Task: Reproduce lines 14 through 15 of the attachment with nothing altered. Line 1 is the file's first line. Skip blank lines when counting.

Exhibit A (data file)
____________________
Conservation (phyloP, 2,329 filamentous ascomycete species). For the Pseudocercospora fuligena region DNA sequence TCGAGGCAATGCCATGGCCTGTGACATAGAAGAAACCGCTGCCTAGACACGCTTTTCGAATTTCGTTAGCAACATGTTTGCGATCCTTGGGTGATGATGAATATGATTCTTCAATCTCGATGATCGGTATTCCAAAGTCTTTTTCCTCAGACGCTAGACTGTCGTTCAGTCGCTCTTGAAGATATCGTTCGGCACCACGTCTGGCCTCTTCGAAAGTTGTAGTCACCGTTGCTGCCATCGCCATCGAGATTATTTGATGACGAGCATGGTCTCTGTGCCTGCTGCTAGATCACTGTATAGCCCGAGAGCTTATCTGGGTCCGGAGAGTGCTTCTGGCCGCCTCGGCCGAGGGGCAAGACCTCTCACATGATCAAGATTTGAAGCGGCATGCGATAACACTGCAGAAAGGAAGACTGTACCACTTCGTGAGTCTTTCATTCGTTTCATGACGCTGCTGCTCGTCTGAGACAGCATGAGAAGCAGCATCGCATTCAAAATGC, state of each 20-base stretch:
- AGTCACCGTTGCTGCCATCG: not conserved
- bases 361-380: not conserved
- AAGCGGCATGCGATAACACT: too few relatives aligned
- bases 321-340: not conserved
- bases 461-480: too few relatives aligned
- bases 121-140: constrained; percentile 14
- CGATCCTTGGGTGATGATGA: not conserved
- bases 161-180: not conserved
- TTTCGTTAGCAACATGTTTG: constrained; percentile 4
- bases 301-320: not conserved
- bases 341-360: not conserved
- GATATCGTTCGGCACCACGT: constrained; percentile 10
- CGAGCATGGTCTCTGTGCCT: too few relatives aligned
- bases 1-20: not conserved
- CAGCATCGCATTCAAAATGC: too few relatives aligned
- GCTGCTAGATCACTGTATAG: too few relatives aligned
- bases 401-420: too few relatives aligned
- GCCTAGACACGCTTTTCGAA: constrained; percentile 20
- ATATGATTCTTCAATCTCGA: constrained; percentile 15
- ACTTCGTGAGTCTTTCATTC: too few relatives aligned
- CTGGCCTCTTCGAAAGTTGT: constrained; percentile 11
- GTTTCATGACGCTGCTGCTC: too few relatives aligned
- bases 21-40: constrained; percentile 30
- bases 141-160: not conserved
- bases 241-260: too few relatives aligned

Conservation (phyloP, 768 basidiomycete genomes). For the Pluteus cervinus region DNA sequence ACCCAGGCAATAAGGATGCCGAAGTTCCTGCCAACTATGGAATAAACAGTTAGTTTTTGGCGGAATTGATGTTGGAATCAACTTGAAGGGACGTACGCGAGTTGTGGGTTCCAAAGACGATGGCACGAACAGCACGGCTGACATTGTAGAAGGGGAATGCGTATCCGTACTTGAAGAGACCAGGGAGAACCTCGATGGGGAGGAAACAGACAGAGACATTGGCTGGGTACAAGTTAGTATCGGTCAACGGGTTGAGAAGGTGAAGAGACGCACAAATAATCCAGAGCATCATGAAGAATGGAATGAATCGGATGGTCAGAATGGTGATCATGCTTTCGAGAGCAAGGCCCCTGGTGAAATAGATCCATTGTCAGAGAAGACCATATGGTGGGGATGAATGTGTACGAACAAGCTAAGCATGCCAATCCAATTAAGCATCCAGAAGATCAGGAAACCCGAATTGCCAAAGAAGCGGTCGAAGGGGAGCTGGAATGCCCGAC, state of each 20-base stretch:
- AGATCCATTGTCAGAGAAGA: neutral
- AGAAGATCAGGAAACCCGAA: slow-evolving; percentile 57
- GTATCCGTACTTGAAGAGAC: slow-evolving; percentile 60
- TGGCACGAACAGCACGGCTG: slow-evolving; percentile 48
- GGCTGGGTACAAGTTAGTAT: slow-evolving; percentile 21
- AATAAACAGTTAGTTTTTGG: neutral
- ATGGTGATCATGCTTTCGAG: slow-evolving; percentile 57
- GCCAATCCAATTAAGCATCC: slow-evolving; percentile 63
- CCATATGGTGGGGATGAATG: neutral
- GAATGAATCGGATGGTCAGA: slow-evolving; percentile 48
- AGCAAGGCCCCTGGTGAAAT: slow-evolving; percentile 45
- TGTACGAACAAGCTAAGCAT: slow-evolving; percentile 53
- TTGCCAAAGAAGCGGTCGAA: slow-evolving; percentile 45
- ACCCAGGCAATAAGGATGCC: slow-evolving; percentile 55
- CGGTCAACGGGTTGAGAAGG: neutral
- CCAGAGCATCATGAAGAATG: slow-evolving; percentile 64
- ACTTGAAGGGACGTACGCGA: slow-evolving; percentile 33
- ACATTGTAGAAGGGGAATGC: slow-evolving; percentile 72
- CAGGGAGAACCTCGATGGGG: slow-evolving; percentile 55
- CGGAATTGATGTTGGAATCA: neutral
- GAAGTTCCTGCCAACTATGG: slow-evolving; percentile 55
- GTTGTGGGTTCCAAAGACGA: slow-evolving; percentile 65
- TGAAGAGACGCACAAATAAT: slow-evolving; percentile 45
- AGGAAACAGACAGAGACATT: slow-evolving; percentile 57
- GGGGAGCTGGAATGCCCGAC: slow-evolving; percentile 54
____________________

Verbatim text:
- CGAGCATGGTCTCTGTGCCT: too few relatives aligned
- bases 1-20: not conserved